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Hamptons Life

May 10, 2018 11:21 AMPublication: The East Hampton Press & The Southampton Press

Southampton's Four Fountains Estate Put Back On The Market For $35 Million

Four Fountains COURTESY CORCORAN
May 10, 2018 12:07 PM

William S. Paley was not one to give up, and certainly that perseverance was a big reason why he was able to found the Columbia Broadcasting System in the late 1920s and during the ensuing decades preside over its international reach, especially that of its news division populated by the likes of Edward R. Murrow, Fred Friendly and Walter Cronkite. His frequent getaway was the 6.7-acre estate known as Four Fountains in Southampton. The present owners of this property, Bruce and Maria Bockmann, are displaying some dogged perseverance themselves by once again putting Four Fountains on the market at the same price as two years ago: $35 million, via Corcoran.

Some recent history first. The Bockmanns have owned Four Fountains for more than two decades. A 79-year-old Massachusetts native, Mr. Bockmann is a former managing director of Morgan Stanley. He graduated from Bowdoin College in Maine, spent five years as an officer in the U.S. Navy, then in 1967 he earned a master’s degree from Harvard University and joined Morgan Stanley. Among his extracurricular activities is being an active supporter of the American Ballet Theatre and the Australian Opera.

The first life of Four Fountains, to be found at 660 Halsey Neck Lane in Southampton, was as an arts center. The arts patrons Ethel and Lucien Tyng were living in a cottage across the street when, in 1928, they decided to construct a building that would be a combination theater and art gallery. The firm Peabody, Wilson & Brown was hired, and the mansion was built just in time for the Tyngs to move in after their cottage was destroyed by fire. Ethel Tyng died in February 1933. Seven months later, Lucien Tyng married the actress Olive Wyndham and continued to enjoy Four Fountains (and the rebuilt cottage known as the Swallows) until he sold the estate to Archibald Brown of the architectural firm that had designed it. The new owner had the estate converted into a purely residential one.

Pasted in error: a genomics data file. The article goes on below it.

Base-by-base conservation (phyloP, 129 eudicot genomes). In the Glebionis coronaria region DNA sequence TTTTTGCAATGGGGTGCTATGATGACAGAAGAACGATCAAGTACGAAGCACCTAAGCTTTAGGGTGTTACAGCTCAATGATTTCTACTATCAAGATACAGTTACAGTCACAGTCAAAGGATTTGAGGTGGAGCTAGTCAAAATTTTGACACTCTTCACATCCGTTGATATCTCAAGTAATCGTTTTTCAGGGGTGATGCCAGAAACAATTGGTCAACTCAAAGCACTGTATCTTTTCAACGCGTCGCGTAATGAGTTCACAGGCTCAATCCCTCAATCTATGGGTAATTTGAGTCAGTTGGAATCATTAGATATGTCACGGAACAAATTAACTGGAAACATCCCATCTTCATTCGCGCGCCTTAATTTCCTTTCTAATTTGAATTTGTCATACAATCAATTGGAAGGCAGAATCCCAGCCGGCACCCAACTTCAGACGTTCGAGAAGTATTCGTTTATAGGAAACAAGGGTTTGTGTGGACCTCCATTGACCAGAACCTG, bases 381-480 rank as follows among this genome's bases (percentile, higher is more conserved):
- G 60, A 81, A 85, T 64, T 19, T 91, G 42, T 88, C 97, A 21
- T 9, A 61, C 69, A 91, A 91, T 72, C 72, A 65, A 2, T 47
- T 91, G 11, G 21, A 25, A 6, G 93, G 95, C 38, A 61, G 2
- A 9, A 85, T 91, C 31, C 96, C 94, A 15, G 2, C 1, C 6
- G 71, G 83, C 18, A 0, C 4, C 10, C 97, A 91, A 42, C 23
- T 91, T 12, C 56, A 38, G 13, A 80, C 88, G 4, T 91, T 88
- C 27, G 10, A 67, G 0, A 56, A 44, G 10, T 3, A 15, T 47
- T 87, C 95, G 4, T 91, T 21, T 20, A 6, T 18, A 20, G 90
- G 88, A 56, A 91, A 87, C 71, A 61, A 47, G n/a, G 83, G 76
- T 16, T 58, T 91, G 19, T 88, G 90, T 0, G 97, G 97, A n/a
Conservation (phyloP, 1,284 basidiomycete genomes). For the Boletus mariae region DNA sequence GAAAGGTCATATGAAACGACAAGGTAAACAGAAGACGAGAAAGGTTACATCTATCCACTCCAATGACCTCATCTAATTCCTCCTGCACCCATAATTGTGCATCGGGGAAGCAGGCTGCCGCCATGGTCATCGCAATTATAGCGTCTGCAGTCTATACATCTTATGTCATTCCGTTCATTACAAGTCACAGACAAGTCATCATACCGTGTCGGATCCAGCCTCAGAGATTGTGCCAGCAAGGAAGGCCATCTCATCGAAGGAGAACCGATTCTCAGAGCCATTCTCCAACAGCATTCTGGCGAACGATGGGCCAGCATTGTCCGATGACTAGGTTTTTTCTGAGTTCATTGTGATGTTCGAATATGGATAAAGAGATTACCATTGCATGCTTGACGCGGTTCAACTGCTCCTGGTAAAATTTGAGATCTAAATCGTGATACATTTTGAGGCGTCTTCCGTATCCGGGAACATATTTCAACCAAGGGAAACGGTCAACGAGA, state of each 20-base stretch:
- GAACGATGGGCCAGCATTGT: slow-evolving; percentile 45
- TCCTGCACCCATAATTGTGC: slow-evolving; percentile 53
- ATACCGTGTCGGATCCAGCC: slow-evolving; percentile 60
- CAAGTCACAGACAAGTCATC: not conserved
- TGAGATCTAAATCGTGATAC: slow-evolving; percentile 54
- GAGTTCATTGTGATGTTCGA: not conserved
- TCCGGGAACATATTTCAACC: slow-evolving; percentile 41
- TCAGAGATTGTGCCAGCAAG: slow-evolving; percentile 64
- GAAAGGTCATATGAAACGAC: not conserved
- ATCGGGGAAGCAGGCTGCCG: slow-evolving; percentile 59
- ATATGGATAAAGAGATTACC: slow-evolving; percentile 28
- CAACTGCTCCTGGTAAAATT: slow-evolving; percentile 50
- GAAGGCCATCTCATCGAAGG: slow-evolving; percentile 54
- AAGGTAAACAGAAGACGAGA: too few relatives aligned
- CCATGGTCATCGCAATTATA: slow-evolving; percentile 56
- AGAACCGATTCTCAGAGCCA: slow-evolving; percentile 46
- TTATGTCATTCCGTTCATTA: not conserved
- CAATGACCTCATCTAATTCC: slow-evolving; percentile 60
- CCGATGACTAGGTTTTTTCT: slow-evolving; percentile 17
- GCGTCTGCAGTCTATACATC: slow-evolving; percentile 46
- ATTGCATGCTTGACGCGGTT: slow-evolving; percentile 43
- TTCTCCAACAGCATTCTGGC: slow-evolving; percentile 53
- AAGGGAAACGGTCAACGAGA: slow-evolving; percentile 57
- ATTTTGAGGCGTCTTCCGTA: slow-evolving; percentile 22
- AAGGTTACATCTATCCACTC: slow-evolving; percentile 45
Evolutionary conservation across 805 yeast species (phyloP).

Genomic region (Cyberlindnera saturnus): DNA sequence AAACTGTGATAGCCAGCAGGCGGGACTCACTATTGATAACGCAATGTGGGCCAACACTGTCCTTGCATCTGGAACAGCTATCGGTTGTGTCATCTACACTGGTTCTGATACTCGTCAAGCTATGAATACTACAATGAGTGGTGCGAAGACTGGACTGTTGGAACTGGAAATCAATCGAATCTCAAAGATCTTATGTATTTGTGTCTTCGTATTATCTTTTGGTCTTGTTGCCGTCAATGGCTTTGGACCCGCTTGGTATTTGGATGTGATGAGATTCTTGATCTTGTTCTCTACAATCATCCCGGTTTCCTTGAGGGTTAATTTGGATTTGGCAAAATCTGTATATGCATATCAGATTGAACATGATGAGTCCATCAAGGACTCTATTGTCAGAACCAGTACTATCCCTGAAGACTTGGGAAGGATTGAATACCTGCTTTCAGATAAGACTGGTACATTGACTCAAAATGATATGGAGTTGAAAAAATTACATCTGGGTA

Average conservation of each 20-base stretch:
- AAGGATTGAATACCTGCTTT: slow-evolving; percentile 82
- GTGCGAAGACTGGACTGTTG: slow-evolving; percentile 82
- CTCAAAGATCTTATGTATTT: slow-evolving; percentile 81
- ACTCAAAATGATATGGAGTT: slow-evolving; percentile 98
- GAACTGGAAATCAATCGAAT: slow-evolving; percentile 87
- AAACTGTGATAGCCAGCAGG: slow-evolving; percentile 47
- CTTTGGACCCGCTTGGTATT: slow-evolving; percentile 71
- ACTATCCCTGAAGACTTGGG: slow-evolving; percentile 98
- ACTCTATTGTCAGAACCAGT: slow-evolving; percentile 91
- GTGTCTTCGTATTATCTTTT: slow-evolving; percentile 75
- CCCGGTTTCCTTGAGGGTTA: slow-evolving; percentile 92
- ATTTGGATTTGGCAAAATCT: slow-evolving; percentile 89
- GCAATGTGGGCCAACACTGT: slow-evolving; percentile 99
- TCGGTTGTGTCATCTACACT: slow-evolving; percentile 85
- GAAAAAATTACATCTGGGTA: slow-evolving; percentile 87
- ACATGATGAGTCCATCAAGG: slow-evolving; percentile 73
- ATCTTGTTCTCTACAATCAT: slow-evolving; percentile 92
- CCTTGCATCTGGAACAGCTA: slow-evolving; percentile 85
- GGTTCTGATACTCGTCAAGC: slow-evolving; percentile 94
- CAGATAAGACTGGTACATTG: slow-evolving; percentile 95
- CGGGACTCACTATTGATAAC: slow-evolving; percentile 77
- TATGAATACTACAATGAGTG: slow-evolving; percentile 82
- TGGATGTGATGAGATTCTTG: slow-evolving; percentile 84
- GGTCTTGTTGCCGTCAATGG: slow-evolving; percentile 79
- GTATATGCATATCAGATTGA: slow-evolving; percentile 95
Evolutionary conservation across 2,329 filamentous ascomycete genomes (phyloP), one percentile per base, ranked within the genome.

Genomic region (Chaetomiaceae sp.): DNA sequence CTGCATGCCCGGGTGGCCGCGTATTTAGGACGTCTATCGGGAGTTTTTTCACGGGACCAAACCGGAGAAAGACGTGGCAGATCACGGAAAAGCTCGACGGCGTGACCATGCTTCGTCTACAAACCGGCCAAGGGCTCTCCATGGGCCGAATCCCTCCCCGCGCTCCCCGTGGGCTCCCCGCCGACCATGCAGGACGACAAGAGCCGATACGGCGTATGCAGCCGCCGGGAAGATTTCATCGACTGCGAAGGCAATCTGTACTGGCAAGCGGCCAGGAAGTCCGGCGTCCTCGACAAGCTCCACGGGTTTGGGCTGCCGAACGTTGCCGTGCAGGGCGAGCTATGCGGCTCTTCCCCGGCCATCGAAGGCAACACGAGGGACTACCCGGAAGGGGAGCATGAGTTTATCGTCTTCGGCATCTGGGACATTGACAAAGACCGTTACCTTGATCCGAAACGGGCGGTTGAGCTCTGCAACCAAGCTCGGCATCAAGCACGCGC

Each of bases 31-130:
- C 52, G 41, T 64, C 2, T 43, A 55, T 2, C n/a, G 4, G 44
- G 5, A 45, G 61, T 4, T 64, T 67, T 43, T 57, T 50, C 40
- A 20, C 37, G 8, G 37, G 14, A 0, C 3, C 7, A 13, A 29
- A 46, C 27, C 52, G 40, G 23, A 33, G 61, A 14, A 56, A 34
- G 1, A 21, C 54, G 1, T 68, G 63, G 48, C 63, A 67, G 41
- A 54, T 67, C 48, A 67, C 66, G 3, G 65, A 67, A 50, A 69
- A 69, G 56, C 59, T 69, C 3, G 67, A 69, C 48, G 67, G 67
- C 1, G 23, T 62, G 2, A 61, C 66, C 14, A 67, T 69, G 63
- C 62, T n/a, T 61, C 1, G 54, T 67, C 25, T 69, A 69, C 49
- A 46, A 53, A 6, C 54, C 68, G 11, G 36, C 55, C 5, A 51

Mr. Paley purchased the property from the Brown family in the 1970s, when he was in his 70s and with his second wife, Barbara Cushing Paley, known as Babe. The son of a Jewish immigrant from Ukraine, Mr. Paley began CBS as an expanding network of radio stations from 16 in 1927 to 114 a decade later. His innovations were to develop original programming for the network and to sign up national advertisers. During World War II, CBS gained a great deal of credibility and popularity through Murrow’s dramatic radio reporting from London, and after the war CBS became the standard-bearer for radio and then television news.

For Mr. Paley and his wife, Four Fountains was a hub for summer entertaining and, returning to its original purpose, to house an extensive art collection. Babe Paley died in 1978. When William Paley died 12 years later, the estate was left to his four children. The present owners purchased Four Fountains from the heirs in the 1990s.

For the same $35 million asking price as when the Bockmanns first put it on the market in 2016, the next owner of the French-style Four Fountains will acquire a 9,000-square-foot, two-story house with 10 bedrooms, eight baths, a 40-foot-by-40-foot living room (with a 20-foot ceiling), a library, a pond view, garages, a greenhouse, and a pool and guest house. The ocean is a stone’s throw south, and Southampton Village and Cooper’s Beach are just to the east.

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